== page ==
1 Answer | Add Yours
August Wilson uses the title Fences to reveal how people have their own interpretation of what a fence may be needed for or what it may do. There are the obvious literal understandings of a fence, as being a boundary; whether to physically keep people in or out. However, the symbolic meaning goes much deeper and, as seen in Fences, it represents so many different things, with both positive and negative connotations.
For Rose, the fence is all about protection and keeping her family safe, as she says, "Jesus, be a fence around me every day , Jesus, I want you to protect me as I travel on my way..." For Troy, it has several meanings, depending on his circumstances at any given time. For Troy, the fence serves more as a barrier than a protective environment and his efforts and reputation for being a big hitter are themselves significant as he is known for sending the ball over the fence but, in reality, he is never really able to take the actual step of overcoming the imaginary boundary that he has created by distancing himself from friends and family. Fences hide many things and they allow people to hide their own emotions, from themselves and others, such as Troy does. Fences, for Troy, mean constantly having to make compromises.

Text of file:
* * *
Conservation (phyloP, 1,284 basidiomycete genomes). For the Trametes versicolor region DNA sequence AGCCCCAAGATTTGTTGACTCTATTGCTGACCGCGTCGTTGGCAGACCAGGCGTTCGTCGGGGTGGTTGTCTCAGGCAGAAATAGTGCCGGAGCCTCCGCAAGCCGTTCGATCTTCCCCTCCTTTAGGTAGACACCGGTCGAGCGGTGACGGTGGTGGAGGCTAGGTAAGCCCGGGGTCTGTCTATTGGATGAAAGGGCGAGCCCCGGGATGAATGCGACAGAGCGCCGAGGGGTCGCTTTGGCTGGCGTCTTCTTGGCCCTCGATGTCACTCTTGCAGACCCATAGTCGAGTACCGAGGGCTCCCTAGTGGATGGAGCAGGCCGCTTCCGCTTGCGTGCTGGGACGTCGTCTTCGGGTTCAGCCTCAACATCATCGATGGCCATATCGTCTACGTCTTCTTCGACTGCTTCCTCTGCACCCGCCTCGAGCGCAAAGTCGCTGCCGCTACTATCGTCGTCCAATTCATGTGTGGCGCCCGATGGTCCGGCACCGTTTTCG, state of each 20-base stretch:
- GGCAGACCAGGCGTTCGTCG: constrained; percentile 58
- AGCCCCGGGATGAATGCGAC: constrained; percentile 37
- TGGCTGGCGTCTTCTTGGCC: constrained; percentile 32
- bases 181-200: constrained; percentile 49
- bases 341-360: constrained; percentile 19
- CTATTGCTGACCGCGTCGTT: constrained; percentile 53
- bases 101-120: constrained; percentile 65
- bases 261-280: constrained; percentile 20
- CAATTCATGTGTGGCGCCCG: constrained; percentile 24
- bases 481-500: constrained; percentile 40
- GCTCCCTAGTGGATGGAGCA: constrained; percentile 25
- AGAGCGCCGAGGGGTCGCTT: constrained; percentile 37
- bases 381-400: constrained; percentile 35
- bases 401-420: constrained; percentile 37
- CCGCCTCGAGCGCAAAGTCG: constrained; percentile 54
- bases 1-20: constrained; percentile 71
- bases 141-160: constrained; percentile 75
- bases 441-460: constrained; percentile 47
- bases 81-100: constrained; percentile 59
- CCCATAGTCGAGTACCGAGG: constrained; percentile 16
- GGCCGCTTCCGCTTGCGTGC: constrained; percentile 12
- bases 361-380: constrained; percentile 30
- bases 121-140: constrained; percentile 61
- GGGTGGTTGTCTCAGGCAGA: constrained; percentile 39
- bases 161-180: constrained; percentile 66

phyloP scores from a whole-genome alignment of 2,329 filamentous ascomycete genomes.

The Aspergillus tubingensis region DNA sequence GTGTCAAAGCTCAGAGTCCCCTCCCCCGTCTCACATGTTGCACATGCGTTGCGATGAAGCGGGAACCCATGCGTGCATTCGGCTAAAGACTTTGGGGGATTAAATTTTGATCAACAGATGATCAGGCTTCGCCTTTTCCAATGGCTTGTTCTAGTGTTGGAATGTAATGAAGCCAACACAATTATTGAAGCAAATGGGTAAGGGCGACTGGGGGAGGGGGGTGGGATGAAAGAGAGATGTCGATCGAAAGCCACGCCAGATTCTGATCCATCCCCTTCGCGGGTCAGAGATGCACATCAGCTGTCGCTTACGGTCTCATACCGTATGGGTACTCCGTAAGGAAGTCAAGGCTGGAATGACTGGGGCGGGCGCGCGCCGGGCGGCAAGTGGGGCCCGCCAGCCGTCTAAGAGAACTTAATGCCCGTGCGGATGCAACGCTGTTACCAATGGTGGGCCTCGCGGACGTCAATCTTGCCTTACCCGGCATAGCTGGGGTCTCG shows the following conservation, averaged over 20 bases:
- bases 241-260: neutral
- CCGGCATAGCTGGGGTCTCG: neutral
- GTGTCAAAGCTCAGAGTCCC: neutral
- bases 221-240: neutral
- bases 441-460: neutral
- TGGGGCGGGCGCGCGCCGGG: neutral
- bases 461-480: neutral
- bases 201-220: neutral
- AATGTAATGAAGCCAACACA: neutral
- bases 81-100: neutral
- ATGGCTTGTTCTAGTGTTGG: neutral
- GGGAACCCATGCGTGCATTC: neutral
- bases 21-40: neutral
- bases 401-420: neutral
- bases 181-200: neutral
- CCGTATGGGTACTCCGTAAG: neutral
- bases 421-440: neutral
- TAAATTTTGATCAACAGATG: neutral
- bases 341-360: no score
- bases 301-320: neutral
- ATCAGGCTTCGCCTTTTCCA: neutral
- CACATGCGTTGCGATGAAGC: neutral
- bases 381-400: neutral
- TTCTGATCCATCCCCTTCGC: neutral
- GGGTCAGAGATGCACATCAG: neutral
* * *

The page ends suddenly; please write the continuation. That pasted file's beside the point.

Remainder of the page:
Troy's vision of a bleak future causes tragedy in his life and destroys his relationship with Cory, his son. Troy's anger becomes his defining characteristic as he is unable to escape his own figurative fences, let alone the ones which society has already dictated. Physically building the fence, for Rose, and failing to complete it, confirms that it is the imagined fences that do the most damage. Communication is a major factor because eliminating barriers causes conflict as well as relief. There is no simple resolution and even the fence that Troy does eventually complete still fails to provide him with answers. This is reinforced by the fact that Troy's family is only able to start their own healing process at Troy's funeral.
The fact that there is so much potential for good but that a refusal to recognize his own part in maintaining the destructive nature of fences, ensures that the play sends a very poignant message.
We’ve answered 319,646 questions. We can answer yours, too.Ask a question